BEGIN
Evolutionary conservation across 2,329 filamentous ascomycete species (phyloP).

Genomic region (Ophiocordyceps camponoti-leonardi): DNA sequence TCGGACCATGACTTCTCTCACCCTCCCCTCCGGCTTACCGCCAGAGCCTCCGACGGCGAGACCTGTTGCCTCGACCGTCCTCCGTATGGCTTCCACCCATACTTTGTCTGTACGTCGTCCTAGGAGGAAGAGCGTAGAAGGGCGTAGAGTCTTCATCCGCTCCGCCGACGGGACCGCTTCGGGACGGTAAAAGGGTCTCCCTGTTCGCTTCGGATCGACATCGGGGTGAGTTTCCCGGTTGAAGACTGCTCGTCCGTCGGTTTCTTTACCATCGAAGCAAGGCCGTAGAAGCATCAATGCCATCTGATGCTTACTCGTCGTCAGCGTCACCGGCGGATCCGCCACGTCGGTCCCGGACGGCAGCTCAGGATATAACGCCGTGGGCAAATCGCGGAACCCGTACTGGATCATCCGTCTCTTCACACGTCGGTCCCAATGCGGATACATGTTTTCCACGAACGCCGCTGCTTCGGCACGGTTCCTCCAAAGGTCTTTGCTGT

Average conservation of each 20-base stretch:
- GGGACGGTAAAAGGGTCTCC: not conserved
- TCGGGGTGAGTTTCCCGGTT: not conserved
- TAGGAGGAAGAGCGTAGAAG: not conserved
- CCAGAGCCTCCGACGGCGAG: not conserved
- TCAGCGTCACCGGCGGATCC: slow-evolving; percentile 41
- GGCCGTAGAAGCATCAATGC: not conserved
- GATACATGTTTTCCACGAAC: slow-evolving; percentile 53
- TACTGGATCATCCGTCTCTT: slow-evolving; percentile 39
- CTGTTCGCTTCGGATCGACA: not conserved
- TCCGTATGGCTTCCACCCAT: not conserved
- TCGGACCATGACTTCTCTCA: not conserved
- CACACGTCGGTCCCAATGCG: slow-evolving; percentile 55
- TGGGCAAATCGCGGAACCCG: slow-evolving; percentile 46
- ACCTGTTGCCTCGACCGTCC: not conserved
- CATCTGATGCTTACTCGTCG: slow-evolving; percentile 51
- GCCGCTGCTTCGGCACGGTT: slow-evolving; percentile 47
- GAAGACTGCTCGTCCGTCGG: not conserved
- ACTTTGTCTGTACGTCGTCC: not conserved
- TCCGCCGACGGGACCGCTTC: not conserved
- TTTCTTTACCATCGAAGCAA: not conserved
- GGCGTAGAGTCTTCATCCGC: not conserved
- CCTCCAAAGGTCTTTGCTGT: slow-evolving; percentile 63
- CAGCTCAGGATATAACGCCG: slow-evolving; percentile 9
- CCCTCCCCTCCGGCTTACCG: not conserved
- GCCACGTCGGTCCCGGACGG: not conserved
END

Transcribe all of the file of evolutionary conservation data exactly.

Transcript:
Evolutionary conservation across 2,329 filamentous ascomycete species (phyloP).

Genomic region (Ophiocordyceps camponoti-leonardi): DNA sequence TCGGACCATGACTTCTCTCACCCTCCCCTCCGGCTTACCGCCAGAGCCTCCGACGGCGAGACCTGTTGCCTCGACCGTCCTCCGTATGGCTTCCACCCATACTTTGTCTGTACGTCGTCCTAGGAGGAAGAGCGTAGAAGGGCGTAGAGTCTTCATCCGCTCCGCCGACGGGACCGCTTCGGGACGGTAAAAGGGTCTCCCTGTTCGCTTCGGATCGACATCGGGGTGAGTTTCCCGGTTGAAGACTGCTCGTCCGTCGGTTTCTTTACCATCGAAGCAAGGCCGTAGAAGCATCAATGCCATCTGATGCTTACTCGTCGTCAGCGTCACCGGCGGATCCGCCACGTCGGTCCCGGACGGCAGCTCAGGATATAACGCCGTGGGCAAATCGCGGAACCCGTACTGGATCATCCGTCTCTTCACACGTCGGTCCCAATGCGGATACATGTTTTCCACGAACGCCGCTGCTTCGGCACGGTTCCTCCAAAGGTCTTTGCTGT

Average conservation of each 20-base stretch:
- GGGACGGTAAAAGGGTCTCC: not conserved
- TCGGGGTGAGTTTCCCGGTT: not conserved
- TAGGAGGAAGAGCGTAGAAG: not conserved
- CCAGAGCCTCCGACGGCGAG: not conserved
- TCAGCGTCACCGGCGGATCC: slow-evolving; percentile 41
- GGCCGTAGAAGCATCAATGC: not conserved
- GATACATGTTTTCCACGAAC: slow-evolving; percentile 53
- TACTGGATCATCCGTCTCTT: slow-evolving; percentile 39
- CTGTTCGCTTCGGATCGACA: not conserved
- TCCGTATGGCTTCCACCCAT: not conserved
- TCGGACCATGACTTCTCTCA: not conserved
- CACACGTCGGTCCCAATGCG: slow-evolving; percentile 55
- TGGGCAAATCGCGGAACCCG: slow-evolving; percentile 46
- ACCTGTTGCCTCGACCGTCC: not conserved
- CATCTGATGCTTACTCGTCG: slow-evolving; percentile 51
- GCCGCTGCTTCGGCACGGTT: slow-evolving; percentile 47
- GAAGACTGCTCGTCCGTCGG: not conserved
- ACTTTGTCTGTACGTCGTCC: not conserved
- TCCGCCGACGGGACCGCTTC: not conserved
- TTTCTTTACCATCGAAGCAA: not conserved
- GGCGTAGAGTCTTCATCCGC: not conserved
- CCTCCAAAGGTCTTTGCTGT: slow-evolving; percentile 63
- CAGCTCAGGATATAACGCCG: slow-evolving; percentile 9
- CCCTCCCCTCCGGCTTACCG: not conserved
- GCCACGTCGGTCCCGGACGG: not conserved